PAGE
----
Friday, July 12, 2024
Global Affairs

Inflation in Sub-Saharan Africa Inevitable as Several Countries Face Devaluation – Economic Intelligence Unit


As of yesterday, 9th August 2023, economic headlines in Kenya were reflecting on their local currency weakened performance against the United States Dollar. “Kenyan Shilling suffers one of its steepest declines in history” read one headline carrying a story of the Kenyan Shilling losing 50% of its value 4 years’ period since 2019.

The story was no different in the Africa’s giant economy – Nigeria – where it was reported by Punch Newspaper yesterday that the recent “devaluation of the Naira would boost Government revenue by N713 billion”.

The Business Insider – Africa, reported three months ago on Tanzania, saying the country is risking more economic hardships as the Shilling was hitting an all-time-law against the United States Dollar.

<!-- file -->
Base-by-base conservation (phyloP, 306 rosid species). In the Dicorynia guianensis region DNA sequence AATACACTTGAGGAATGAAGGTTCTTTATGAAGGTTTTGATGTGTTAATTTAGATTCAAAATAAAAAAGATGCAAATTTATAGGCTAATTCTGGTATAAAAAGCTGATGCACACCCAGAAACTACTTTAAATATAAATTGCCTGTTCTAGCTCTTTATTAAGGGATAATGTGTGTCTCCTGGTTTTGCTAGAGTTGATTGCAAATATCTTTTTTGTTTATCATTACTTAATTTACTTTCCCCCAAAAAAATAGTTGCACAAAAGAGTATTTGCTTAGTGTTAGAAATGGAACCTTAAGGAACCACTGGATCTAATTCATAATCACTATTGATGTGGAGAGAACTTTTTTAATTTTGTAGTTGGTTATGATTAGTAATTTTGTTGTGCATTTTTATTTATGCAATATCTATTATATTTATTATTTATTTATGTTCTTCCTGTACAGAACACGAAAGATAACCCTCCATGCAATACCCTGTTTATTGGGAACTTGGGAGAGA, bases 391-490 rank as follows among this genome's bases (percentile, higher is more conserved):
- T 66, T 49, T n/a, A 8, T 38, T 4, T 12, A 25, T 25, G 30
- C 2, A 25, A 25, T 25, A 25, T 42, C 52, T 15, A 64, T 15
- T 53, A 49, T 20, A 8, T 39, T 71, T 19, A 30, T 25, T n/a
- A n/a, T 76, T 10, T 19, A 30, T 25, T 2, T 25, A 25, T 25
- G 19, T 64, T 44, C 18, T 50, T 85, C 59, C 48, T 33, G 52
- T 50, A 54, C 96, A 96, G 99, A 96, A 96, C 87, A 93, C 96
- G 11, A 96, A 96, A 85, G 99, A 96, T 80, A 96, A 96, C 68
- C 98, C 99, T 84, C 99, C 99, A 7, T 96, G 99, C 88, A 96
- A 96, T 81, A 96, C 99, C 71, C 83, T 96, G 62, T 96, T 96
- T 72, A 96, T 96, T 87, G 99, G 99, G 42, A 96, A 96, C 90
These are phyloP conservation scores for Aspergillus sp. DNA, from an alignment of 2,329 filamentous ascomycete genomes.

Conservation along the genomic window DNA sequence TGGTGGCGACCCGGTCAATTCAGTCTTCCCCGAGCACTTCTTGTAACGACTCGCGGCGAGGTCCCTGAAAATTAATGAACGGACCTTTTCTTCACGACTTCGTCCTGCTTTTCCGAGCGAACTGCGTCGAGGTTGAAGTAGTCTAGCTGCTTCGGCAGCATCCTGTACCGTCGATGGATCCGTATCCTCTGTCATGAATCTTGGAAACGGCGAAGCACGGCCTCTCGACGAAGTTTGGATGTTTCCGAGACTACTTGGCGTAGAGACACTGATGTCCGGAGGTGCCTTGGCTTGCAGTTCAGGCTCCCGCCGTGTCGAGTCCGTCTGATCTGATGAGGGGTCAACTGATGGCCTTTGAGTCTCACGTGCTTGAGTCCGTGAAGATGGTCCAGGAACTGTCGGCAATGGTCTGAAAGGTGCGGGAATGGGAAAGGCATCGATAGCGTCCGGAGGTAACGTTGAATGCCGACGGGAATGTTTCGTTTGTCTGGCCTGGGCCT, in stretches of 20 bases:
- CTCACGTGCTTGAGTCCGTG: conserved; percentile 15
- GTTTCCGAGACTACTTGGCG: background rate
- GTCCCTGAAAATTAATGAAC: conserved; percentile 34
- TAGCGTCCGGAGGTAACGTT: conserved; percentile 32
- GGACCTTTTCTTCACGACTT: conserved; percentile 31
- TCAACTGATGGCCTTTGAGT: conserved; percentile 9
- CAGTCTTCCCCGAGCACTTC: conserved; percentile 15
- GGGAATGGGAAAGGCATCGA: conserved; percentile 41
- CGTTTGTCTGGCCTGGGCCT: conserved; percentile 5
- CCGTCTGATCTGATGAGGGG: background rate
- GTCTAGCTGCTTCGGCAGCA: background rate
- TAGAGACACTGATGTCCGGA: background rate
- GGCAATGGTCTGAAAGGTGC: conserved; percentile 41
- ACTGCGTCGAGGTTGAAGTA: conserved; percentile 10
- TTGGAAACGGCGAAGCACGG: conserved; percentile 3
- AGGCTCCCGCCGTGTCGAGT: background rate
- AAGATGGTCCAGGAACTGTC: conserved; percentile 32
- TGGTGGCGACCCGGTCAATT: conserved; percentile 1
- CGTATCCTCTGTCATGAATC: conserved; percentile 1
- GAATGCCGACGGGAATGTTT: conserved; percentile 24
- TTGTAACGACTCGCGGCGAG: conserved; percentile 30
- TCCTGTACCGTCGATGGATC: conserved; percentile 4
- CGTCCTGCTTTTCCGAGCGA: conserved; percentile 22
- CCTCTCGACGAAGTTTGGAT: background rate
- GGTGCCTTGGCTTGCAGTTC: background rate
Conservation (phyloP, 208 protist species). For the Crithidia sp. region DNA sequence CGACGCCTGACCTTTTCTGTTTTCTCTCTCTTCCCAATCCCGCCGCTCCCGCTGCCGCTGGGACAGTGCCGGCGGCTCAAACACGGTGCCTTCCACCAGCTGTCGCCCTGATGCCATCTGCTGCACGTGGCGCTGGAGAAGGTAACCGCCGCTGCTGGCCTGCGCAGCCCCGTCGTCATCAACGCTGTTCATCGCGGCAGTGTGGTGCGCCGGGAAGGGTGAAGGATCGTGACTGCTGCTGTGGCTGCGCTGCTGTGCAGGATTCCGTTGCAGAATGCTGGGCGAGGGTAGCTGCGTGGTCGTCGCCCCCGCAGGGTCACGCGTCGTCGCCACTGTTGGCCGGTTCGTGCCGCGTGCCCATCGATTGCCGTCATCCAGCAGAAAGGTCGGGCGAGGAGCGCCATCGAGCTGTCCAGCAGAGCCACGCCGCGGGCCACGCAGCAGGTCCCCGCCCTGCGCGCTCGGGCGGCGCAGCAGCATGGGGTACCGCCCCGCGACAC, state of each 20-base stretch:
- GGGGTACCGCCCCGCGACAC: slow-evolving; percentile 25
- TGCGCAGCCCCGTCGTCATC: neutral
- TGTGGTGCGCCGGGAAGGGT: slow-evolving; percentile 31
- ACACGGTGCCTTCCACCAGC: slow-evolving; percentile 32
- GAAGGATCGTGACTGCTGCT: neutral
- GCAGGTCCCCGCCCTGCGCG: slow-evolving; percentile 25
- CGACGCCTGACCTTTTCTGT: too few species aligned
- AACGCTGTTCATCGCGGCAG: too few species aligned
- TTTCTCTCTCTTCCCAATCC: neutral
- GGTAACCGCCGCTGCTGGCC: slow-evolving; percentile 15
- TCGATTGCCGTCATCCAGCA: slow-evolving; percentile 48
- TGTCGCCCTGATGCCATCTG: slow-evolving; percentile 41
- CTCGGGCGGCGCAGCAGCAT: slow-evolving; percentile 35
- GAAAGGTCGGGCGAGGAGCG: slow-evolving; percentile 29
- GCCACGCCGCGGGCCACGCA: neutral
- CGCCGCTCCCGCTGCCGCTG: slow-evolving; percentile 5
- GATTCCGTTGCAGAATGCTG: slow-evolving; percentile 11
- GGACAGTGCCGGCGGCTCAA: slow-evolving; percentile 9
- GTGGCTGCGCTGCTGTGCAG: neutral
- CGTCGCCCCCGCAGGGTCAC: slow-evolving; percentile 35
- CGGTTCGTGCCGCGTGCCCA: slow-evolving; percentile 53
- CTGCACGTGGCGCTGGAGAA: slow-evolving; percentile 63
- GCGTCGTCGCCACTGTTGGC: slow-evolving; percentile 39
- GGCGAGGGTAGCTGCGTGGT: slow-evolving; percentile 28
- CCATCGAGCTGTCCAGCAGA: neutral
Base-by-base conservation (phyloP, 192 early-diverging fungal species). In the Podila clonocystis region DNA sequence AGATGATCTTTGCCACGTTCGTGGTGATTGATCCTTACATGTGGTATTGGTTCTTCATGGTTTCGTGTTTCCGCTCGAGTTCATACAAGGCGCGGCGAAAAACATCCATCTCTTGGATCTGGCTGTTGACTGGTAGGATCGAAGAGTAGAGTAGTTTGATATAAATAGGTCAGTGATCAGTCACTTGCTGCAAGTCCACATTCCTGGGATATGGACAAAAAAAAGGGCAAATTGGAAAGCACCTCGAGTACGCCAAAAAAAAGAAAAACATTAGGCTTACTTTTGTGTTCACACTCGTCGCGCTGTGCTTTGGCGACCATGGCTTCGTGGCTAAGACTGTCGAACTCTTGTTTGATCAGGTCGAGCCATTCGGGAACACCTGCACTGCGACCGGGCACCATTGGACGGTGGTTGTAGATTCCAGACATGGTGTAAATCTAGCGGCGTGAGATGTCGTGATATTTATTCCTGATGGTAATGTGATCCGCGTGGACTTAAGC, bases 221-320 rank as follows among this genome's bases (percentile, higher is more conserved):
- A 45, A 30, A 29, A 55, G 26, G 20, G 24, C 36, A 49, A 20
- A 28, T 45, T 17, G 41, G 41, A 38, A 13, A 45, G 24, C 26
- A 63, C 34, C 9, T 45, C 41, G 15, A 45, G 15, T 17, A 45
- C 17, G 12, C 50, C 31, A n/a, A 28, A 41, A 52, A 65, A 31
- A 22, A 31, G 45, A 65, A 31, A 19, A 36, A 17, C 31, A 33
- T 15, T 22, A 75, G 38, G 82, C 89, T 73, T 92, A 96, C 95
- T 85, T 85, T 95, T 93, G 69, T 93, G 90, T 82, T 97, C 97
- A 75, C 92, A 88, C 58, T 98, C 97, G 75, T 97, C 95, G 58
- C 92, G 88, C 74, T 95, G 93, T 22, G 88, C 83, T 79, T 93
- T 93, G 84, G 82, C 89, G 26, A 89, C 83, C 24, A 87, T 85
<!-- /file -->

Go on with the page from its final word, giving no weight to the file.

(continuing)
Malawi’s neighbor to the West, Zambia has not been spared as reports indicate that the Zambian Kwacha has declined with over 20% in its value against the Dollar in 2023, making it among the worst performing currencies in the world.

Malawi has just experienced a similar hit with devaluation of 44% announced yesterday. Whilst its inevitable negative impact will be felt across the domain, a silver lining has been highlighted by government and private-sector economic experts who say the economy now stands to benefit stabilized import capacity of strategic products as well as upgrading the country’s import returns.


Reflecting on this downward journey of currencies across Africa, the Economic Intelligence Unit has stated that global economies are currently being hit by inflation, specifying that annual inflation of Sub-Saharan Africa, where Malawi, Tanzania, Zambia, South Africa, Zimbabwe and several other countries in the southern belt belong would be facing highest inflation.



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